Jordan in addressing the 43rd Annual General Meeting of the Islamic Develop-ment Bank Group in Tunisia, this week, made an announcement in passing—in brief, almost as a footnote.
One would have expected that contracting the single largest ever loan portfolio taken on in Guyana’s history would have attracted widespread media attention and fanfare by the Granger administration.
This was not done, since President Granger, Finance Minister Jordan and the APNU+AFC acolytes are fully aware of a plan by this administration to embark on a spending spree in the coming two years—years in which there will be two elections held, namely, local government elections in 2019 and regional and general elections in 2020.
Guyana’s total loan portfolio is already close to US$1.7B. Minister Jordan in briefly touching on this “watershed” transaction told the Bank’s executives at the end of his long-winded presentation misrepresenting Guyana’s economic status quo, that financial and technical assistance, of about US$900M (US$0.9B) had been approved for Guyana. This money, he said, will be used for “economic infrastructure, rural development and trade and competitiveness.”
The Finance Minister in confirming receipt of this—the single largest debt portfolio ever contracted by this country—made no mention of a single transformative project warranting this size of a level of loan.
The road to Brazil perhaps, a deep-water harbour, the new Demerara river crossing, a brand new international airport in Lethem, a railway or road system from Linden to Lethem, hydro-power, ―all plans put forth by the PPP administration to be done between 2015 to 2020―but there was nothing; the Minister of Finance was silent on this front.
To give perspective to the size of the loan, consider that the state-of-the-art Skeldon Sugar Factory was just about US$100+M. The new Cheddi Jagan International Airport currently in the final stages of construction is US$150M in which they cut the Jetways from 8 to just a mere 2, which should have reduced the cost. The Berbice River Bridge constructed less a decade ago was completed at US$40M. The Amaila Falls Hydro Electric Project—a project that would have revolutionized this country―was projected to cost US$800M.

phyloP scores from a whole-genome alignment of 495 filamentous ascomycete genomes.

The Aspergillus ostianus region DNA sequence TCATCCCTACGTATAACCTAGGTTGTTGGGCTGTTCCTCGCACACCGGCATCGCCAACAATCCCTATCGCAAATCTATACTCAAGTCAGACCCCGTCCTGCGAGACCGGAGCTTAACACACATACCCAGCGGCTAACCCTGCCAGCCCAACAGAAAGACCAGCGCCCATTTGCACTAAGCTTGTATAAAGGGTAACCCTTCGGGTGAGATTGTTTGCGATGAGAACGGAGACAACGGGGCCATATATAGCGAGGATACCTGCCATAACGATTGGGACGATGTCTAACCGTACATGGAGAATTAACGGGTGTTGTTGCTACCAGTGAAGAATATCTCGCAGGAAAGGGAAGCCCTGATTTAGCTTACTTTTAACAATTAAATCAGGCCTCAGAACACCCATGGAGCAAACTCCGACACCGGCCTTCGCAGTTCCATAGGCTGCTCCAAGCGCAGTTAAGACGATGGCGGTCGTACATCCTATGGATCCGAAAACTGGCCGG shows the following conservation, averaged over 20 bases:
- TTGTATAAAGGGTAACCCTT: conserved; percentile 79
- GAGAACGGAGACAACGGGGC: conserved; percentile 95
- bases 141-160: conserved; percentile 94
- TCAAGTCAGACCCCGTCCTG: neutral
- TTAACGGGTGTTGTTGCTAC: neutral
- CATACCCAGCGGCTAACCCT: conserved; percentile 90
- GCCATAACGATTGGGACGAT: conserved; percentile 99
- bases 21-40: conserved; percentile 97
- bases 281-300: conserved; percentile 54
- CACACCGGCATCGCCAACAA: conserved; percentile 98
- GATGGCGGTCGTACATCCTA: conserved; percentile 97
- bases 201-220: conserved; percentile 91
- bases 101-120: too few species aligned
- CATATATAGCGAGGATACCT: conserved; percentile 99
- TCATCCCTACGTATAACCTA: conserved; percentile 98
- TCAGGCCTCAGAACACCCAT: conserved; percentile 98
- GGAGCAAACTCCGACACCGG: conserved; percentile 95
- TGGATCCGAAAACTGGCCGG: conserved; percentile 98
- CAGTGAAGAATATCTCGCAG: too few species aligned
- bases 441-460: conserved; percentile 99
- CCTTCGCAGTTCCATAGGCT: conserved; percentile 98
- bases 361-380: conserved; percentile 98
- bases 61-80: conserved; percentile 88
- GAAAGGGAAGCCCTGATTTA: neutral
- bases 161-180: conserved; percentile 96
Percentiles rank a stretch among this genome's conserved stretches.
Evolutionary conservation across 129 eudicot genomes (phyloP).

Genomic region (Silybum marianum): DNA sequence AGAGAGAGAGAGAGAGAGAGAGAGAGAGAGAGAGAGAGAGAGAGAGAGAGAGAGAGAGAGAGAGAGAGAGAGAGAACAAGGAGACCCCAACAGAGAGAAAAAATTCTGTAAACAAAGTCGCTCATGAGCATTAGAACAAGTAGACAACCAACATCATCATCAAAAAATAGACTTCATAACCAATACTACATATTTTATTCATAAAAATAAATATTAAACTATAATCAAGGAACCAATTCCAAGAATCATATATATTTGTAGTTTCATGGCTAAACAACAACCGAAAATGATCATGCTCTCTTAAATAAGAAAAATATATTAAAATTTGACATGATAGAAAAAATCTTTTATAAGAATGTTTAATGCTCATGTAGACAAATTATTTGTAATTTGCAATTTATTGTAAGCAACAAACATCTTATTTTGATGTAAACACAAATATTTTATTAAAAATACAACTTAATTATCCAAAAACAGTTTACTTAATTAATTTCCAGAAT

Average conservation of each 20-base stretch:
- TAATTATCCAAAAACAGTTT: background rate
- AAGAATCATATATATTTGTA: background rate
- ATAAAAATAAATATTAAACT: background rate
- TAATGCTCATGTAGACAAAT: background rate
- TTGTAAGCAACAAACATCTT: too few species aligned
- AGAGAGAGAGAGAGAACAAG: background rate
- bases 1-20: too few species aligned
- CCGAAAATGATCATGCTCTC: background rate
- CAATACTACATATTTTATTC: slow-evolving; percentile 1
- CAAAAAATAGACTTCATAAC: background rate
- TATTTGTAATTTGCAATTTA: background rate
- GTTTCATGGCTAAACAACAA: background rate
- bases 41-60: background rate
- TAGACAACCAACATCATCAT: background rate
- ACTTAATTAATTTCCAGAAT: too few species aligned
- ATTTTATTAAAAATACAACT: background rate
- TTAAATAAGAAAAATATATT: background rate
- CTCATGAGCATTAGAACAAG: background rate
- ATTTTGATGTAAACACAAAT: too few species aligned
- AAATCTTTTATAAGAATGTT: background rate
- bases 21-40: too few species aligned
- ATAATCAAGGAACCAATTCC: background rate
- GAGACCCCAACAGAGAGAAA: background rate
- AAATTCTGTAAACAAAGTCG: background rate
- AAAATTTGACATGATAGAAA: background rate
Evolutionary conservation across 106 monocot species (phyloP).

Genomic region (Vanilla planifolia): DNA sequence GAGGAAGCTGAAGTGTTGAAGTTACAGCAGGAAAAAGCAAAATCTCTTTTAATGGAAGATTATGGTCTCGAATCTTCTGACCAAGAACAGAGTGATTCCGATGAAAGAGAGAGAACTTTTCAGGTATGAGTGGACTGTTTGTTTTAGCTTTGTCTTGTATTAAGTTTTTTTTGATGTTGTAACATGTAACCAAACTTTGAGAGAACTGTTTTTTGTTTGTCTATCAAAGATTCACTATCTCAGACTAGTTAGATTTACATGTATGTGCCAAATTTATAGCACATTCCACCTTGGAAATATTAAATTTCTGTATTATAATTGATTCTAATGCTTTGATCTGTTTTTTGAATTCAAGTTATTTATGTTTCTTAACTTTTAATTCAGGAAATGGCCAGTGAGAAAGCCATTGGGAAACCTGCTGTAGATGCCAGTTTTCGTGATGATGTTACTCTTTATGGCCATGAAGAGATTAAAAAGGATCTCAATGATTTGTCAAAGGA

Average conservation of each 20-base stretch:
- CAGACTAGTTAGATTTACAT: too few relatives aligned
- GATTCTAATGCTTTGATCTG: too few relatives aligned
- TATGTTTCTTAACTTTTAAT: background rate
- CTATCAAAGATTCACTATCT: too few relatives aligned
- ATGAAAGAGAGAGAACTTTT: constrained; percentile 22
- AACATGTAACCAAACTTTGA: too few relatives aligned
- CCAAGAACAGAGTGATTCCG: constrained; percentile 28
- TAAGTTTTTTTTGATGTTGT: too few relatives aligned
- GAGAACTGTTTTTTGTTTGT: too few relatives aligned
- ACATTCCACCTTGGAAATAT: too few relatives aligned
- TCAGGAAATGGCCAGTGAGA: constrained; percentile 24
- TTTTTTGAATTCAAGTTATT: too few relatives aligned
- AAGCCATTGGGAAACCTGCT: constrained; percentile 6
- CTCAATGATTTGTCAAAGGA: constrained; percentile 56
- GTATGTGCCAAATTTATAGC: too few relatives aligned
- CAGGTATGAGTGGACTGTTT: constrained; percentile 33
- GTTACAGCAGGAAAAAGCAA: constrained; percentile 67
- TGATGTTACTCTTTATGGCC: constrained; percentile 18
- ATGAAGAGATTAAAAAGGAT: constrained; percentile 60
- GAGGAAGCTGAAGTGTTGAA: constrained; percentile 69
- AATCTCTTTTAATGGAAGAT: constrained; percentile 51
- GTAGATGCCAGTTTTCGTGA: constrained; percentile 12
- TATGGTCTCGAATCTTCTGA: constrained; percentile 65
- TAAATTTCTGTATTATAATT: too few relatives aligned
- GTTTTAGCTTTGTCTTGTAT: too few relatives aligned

The David Granger government railed against this project saying taking on such a high loan and raising the legislative debt ceiling guarantees for government was excessive and would have been a burden on this nation for ages to come, only to realize now with the cost of fuel and GPL projected upgrades exceeding $400M, the stupidity of halting the Amaila project will put the nation years behind.
It is clear. The David Granger and the Guyana government have now begun to borrow enormous sums of money based on a promise of oil revenues. Every advisor, including the Leader of the Opposition Bharrat Jagdeo, has consistently warned this administration against contracting unsustainable loans based on the promise of an extremely volatile export—crude.
There is no other reason the Islamic Development Bank would front Guyana US$900M—a country administration with a proven track record of the inability to spend far less in a given year—now, to spend on a work programme to be completed between this year and 2020, seems far-fetched.
The Minister said it in his single reference of Guyana’s oil industry to the bank’s executives, when he identified, “building a robust oil and gas industry” among the country’s key strategic objectives for sustained economic growth.
The Islamic Development Bank must have known that the country’s export earnings have been on the decline and the country’s debt portfolio is at already alarming levels. Our foreign reserves are at an all-time low. The Islamic Development Bank, though developmental in nature, is not handing to Guyana zakaat or charity and this money will have to be repaid with the interest rate and other conditions unknown at this point.
David Granger and the APNU+AFC administration have now mortgaged the future of generations to come with the albatross of debt again around the necks of even the unborn Guyanese boy or girl.